In this briefing, journalists heard from two leading U.S. experts dedicated to providing accurate and objective information about U.S. elections.  Dr. Kathleen Hall Jamieson, professor of communication at University of Pennsylvania and co-founder of FactCheck.org, a project of the Annenberg Public Policy Center and Angie Drobnic Holan, editor in chief of PolitiFact, a project of the Poynter Institute, discussed the role of fact checking in countering the misinformation that distorts political processes and hinders citizens’ ability to make sound voting decisions.  They also provided an overview of tools and fact-checking resources for journalists reporting on the midterms that are available through PolitiFact and FactCheck.org. 

In this briefing, Mohamed Younis, Editor in Chief, Gallup, discusses the latest indicators, trends and issues that will put the 2022 U.S. midterm elections into context, including: new data from Gallup’s U.S. Economic Confidence Index, the latest polling on what Americans view as “the most important problem” facing the nation, presidential job approval, and Americans’ satisfaction with the direction of the country.

To kick off the Foreign Press Centers’ 2022 Midterm Elections Series, this briefing helps journalists understand the unique demographic factors and voting blocs in the American electorate today.  The briefing also explores key findings from Pew Research Center‘s recently released 2021 political typology report, which analyzes the diversity of views that exist within both Republican and Democratic partisan coalitions, and highlights the fact that many Americans do not fit easily into either one.  Briefer Bradley Jones, is a Senior Researcher for Pew Research Center where he primarily works on U.S. public opinion about politics.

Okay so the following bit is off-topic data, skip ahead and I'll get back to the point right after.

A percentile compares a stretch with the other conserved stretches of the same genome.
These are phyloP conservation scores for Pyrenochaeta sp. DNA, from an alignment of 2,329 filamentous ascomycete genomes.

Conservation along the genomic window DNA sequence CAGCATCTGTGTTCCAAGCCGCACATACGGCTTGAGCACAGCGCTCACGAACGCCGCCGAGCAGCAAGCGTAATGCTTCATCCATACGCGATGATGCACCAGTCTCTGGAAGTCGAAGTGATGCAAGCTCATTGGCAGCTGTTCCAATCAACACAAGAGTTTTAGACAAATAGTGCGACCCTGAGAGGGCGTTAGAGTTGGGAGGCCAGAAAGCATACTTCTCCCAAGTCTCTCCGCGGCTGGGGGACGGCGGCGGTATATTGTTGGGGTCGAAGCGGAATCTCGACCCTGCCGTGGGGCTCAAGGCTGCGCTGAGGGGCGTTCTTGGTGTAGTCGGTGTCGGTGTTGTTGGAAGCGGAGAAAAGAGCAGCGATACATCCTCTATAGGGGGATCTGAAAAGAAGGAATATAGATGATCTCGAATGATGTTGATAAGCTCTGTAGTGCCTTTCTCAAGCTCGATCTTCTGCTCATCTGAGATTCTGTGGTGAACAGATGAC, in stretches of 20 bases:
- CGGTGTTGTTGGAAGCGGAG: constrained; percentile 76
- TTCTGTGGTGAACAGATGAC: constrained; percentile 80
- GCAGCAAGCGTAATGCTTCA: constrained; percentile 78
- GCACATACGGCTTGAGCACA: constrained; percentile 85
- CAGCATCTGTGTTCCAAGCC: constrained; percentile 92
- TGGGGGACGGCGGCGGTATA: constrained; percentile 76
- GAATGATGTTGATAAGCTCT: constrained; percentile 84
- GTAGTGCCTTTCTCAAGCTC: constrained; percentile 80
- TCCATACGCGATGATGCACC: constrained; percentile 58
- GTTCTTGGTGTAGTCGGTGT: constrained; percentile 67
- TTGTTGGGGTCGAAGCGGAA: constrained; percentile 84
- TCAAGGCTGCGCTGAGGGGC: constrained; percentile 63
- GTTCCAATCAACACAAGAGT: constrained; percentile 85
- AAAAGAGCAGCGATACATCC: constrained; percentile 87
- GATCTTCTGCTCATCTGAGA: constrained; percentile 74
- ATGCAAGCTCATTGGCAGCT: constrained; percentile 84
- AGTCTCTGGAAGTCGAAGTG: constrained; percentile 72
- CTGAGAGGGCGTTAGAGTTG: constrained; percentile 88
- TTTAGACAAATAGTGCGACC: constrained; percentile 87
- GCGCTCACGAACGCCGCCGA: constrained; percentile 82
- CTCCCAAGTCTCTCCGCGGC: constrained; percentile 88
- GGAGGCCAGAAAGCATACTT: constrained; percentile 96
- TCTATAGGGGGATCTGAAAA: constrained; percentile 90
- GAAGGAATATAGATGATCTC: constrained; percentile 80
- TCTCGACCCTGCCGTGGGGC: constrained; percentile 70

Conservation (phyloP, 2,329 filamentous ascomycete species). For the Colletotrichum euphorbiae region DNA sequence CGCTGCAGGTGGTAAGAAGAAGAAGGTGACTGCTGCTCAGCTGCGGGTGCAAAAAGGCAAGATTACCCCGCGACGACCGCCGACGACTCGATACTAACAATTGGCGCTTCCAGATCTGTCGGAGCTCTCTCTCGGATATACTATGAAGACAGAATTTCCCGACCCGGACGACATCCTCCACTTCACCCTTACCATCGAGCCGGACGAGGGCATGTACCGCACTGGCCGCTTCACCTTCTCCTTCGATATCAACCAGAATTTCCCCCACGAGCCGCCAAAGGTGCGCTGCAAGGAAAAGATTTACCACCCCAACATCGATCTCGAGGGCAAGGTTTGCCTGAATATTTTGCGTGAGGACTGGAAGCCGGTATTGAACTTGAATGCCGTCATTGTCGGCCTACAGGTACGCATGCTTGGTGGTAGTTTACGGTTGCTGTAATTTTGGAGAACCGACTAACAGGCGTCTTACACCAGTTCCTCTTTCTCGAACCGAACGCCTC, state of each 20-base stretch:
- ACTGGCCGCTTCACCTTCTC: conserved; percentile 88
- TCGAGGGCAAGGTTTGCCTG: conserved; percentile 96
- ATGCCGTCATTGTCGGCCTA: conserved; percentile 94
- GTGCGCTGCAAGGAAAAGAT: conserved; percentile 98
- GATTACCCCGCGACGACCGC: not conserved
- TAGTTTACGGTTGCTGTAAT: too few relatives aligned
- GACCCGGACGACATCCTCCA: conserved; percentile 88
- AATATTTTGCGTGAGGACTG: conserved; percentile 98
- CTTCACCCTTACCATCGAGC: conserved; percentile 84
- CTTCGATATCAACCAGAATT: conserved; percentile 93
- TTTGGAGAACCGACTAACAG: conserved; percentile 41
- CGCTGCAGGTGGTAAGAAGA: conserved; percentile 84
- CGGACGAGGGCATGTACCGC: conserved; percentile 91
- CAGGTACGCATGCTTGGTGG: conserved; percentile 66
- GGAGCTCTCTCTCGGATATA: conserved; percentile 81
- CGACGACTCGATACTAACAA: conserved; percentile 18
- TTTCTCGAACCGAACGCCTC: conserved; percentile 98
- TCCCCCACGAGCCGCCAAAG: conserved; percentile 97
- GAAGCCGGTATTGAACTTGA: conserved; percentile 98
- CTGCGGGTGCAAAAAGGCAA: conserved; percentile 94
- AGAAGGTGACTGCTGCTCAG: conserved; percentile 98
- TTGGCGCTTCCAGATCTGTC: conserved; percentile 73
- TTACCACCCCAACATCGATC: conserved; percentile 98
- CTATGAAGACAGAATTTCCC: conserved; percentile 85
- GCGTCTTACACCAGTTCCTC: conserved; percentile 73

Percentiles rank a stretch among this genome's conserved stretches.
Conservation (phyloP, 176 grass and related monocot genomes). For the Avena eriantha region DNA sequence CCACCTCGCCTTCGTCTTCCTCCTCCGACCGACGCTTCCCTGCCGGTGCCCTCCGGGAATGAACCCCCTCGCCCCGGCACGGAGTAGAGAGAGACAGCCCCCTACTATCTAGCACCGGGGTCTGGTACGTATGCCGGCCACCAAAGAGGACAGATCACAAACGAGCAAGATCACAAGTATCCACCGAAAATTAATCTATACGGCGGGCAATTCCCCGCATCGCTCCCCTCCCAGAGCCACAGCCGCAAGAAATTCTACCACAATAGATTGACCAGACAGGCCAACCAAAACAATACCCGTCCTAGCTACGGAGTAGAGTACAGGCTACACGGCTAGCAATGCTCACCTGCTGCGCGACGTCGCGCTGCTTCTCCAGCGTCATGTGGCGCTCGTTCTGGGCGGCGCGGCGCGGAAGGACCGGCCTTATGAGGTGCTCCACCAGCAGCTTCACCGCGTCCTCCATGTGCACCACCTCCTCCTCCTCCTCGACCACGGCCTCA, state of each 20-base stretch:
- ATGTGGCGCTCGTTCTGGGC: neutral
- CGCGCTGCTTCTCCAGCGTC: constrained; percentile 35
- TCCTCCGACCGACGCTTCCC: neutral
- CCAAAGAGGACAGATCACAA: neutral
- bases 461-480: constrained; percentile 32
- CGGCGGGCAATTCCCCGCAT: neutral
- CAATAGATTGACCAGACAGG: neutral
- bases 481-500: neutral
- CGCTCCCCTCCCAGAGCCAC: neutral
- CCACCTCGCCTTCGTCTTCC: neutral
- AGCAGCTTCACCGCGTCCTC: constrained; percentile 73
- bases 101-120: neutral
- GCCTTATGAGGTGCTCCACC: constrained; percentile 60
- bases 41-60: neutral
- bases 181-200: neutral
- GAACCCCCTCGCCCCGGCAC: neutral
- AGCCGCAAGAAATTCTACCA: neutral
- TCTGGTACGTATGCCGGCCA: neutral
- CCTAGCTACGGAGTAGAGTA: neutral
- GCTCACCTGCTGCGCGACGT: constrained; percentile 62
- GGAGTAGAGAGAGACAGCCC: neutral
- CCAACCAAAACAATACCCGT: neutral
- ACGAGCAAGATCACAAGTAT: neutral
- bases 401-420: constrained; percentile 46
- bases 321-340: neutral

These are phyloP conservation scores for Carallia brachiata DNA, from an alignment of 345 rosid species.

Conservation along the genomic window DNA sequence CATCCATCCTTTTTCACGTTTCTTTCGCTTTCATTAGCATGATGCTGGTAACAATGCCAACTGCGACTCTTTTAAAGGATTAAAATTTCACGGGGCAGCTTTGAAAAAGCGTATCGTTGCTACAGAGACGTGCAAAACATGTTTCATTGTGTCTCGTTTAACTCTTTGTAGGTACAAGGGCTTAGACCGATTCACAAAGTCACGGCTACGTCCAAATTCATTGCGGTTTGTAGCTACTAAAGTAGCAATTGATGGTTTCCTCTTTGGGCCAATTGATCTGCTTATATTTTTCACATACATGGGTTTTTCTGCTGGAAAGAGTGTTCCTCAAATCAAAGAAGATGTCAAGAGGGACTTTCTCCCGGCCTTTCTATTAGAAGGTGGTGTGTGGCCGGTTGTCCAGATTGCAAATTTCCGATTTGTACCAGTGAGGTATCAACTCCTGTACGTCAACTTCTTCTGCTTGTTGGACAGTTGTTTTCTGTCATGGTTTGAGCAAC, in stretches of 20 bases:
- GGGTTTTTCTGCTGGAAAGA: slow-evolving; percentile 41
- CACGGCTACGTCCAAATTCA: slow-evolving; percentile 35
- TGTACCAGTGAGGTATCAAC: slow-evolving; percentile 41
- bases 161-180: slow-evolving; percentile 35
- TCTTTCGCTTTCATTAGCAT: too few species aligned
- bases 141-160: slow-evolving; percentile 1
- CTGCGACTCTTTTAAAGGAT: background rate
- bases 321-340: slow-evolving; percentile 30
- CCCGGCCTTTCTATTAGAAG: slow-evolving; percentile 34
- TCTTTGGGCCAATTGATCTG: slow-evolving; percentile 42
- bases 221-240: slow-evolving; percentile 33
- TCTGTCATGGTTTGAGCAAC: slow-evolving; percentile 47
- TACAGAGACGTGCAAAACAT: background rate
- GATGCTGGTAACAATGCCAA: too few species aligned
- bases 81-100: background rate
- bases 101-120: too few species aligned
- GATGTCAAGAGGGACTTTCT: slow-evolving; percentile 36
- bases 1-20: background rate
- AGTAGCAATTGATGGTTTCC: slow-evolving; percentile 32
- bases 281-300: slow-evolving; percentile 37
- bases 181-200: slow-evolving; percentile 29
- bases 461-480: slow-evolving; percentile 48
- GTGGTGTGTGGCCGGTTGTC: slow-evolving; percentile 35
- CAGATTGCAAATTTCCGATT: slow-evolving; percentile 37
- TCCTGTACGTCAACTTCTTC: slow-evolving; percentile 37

Redistricting, the process of drawing electoral district boundaries, takes place in the United States following the completion of each decennial census, to account for population shifts.  The rules for redistricting vary from state to state, but all states draw new legislative maps either in the state legislature, in redistricting commissions, or through some combination of the two.  Rebecca Green, Professor of Law at the College of William and Mary, and Co-Director of the Election Law program, is an expert on election law, legislative redistricting, and redistricting transparency.  She has served on the bipartisan National Task Force on Election Crises and provided research support for the Presidential Commission on Election Administration.  She explains the various approaches to redistricting at the state level from a legal perspective, and the current status of redistricting efforts.

Icons of Voting Rights
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Throughout U.S. history, civil rights leaders past and present have fought to ensure that the freedom to vote is a fundamental right for everyone.  Civil rights icons such as Ida B. Wells, Martin Luther King, Jr., and Fannie Lou Hamer were instrumental in laying the foundation for securing and maintaining the right to vote for African Americans, culminating in the passage of the Voting Rights Act of 1965.  However, the COVID-19 pandemic brought many changes to the voting process in 2020, and many new voting laws, raising new questions about the future of voting rights in the United States. Dr. Keisha N. Blain, an award-winning historian and expert on the U.S. civil rights movement, provides a historical overview of icons of voting rights and the Voting Rights Act, while contextualizing their continuing relevance for contemporary voting rights issues today.  Her new book Until I Am Free: Fannie Lou Hamer’s Enduring Message to America, explores how Hamer’s ideas remain salient for a new generation of racial justice advocates.

U.S. Department of State

The Lessons of 1989: Freedom and Our Future